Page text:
Today, LCD screens represent about 45% of the digital signage install base, LEDs about 35%, and projection displays are roughly 20%, with no significant penetration by other display types—yet.2
There are other screen technologies available; each with its own strengths and weaknesses:
- OLED. Organic Light Emitting Diode (OLED) displays offer superior contrast with deeper blacks (since individual pixels can be turned on and off), potentially high resolution, and energy efficiency. However, they are still relatively expensive to produce, so widespread adoption will depend on further technology advancements that can bring down the price.
- Plasma Screens. Plasma displays offer a wider display angle and more uniform light output than LCD screens, along with higher contrast and possibly a lower cost. However, they are heavier and consume more electrical power than LCD screens.
- Projection. A projected display is typically less expensive than a large screen or video wall. Projectors also offer high brightness output and can be high-resolution. However, a flat, white projection surface is required, and a projection doesn’t allow for any interactivity.
- ePaper. This technology is a relatively new entrant to the digital signage space and is not suited to all applications, but for small (e-reader-size) black-and-white or grayscale displays, they can be a good choice, especially for relatively static content, since they can maintain a fixed image on screen without consuming any energy.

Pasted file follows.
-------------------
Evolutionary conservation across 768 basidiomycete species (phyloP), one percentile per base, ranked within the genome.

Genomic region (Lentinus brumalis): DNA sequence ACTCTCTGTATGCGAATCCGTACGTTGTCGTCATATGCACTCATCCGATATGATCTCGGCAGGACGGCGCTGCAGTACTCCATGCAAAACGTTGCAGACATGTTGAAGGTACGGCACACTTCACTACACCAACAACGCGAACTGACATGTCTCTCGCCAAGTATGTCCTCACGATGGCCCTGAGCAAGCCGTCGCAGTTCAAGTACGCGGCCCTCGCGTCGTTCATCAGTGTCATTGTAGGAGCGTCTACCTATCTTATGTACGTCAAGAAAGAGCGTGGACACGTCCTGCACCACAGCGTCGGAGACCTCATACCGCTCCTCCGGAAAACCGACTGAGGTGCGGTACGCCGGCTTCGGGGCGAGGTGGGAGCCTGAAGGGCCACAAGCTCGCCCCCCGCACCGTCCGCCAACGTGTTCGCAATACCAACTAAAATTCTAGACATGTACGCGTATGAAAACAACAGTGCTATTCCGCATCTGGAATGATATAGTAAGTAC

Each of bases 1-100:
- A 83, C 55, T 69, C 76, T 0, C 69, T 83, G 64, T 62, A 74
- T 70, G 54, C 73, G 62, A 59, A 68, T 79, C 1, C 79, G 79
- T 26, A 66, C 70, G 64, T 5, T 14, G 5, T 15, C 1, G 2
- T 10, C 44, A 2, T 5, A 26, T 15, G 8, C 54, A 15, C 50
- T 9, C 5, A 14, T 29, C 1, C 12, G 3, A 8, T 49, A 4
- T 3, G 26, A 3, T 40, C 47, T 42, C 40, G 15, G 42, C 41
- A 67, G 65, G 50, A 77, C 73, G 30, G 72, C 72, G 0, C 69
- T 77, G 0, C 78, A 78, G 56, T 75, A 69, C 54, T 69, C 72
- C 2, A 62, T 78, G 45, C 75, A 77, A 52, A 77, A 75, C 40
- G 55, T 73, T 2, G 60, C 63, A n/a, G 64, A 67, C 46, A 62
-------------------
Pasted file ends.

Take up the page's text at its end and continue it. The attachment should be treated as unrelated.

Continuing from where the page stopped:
- MicroLED. Samsung has released a new line of custom-made Crystal MicroLED displays sized from 146”–219“. MicroLED technology promises superior color, brightness, resolution, and view-angle performance, but with prices ranging from $US350K–$780K, this technology is still a reach for most digital signage applications.
An LED display at a sporting event.
Big Screens Demand Big Quality Control
When video or digital content is being projected at larger-than-life sizes, defects and issues in display quality can be glaringly obvious. Ensuring consistent color and brightness across the screen is critical—especially in emissive screens like OLED, LED, and microLED where each diode in the screen is an individual emitter, potentially resulting in wide variability in brightness or color output. Quality testing these displays at the pixel level to identify any non-uniformity or blemishes (mura) is required.
Radiant has been providing solutions to measure and correct LCD, LED, and OLED displays for almost as long as those technologies have been on the market. ProMetric® Imaging Photometers and Colorimeters closely match human visual perception of light and color to ensure the performance of display screens—of any size. Our VisionCAL® LED Screen Correction System is an advanced solution for automated color and brightness correction of large LED screens (such as stadium screens and billboards) in a controlled factory environment or in the field.
To learn more about Radiant’s large-format screen correction solutions, read the Case Study of Martin Professional (now Martin Harman) and how Radiant helped them launch the first ever color-calibrated LED video products.
- “Top 2019 Trends In LED Display for Billboards”, Prismview (a Samsung Company), July 2019.
- Digital Signage Market Size Analysis Report By Type, By Component, By Technology (LCD LED, Projection), By Application, By Location, By Content Category, By Size, By Region, and Segment Forecasts, 2019-2025, Grand View Research, May 2019.
- “Understanding the Basics of Digital Signage Video Wall Displays”, Ingram Micro, June 25, 2017.
- Crockett, Z., “The hottest advertising trend of 2018? Billboards.” The Hustle, November 30, 219.